Minister for the Environment John Gormley said today he would not be "browbeaten or intimidated" by anyone into issuing a foreshore licence for the €350 million Poolbeg incinerator.
Speaking on RTÉ radio this morning, Mr Gormley reiterated his opposition to the project, which is to be located in the Green Party's leader's constituency of Dublin South East.
He also called for a renegotiation of the Poolbeg contract between the US developer Covanta and the Dublin city councils and said he was ready to sit down with the principals involved to discuss a way forward on the issue.
Mr Gormley denied he was opposed to the controversial incinerator simply because it would be situated in his backyard.
"It is untrue that I am saying that because of some Nimby (Not in my backyard) concern that I'm saying this should not go ahead. The fact is that the biggest sewage plant ever constructed in this country was built a stone's throw from my own front door. Why? I accepted it and believed it was a good idea," he said.
The Minister said the Poolbeg incinerator should not be constructed because the contract between the councils and the US developer Covanta stressed that 320,000 tonnes of waste would have to be supplied or else the councils would be forced to a fee to the firm.
Mr Gormley claimed the taxpayer would end up paying for the shortfall.
"Why should we go ahead with a plant with 600,000 tonnes when we know for a fact that Dublin City Council cannot supply 320,000 tonnes and the taxpayer will end up picking up the tab? Why should we go ahead with that? It would be irresponsible to proceed," he said.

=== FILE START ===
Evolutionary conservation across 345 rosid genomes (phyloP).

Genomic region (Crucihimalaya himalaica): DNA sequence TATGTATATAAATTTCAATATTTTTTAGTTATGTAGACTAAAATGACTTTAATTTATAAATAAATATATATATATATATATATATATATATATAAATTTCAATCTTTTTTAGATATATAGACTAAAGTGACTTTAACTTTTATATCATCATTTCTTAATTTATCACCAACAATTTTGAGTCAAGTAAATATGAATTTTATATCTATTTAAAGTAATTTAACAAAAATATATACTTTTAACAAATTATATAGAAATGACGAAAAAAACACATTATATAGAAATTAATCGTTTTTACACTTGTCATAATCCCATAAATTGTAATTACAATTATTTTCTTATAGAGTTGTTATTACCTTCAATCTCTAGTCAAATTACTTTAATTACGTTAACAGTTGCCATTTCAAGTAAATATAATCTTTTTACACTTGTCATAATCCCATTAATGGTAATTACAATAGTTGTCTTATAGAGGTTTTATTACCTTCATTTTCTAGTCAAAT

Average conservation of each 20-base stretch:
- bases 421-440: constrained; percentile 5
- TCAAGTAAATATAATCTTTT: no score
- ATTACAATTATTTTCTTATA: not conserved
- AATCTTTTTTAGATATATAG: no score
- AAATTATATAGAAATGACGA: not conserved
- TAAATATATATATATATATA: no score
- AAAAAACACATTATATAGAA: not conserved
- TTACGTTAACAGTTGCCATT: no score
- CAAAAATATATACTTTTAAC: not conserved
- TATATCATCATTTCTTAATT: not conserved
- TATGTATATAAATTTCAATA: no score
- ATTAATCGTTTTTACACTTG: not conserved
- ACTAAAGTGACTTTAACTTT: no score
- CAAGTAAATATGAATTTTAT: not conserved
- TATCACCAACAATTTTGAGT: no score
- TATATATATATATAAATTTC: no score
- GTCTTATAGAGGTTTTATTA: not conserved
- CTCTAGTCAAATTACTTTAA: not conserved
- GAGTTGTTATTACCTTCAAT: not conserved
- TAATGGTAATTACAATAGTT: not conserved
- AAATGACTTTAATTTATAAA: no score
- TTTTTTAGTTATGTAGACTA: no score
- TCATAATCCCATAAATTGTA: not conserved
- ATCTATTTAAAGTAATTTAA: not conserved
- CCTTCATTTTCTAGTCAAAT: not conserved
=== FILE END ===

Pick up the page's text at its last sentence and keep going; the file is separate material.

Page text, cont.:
Mr Gormley added that he believed the contract between the councils and Covanta needs to be renegotiated. He said he didn't believe the contract is one that can be fulfilled without changing waste policy.
The Irish Times revealed last week that the incinerator project is set to face further delays and costs following a decision by Dublin City Council to compulsorily purchase 65 plots of land along the coastline.
The council has been asked by Covanta, the company developing the incinerator, to buy the land because it has not yet received the foreshore licence which would allow the company use water from the river Liffey for a cooling system for the incinerator.
By taking ownership of the land, the council would no longer need the licence as it would have automatic access to the river water.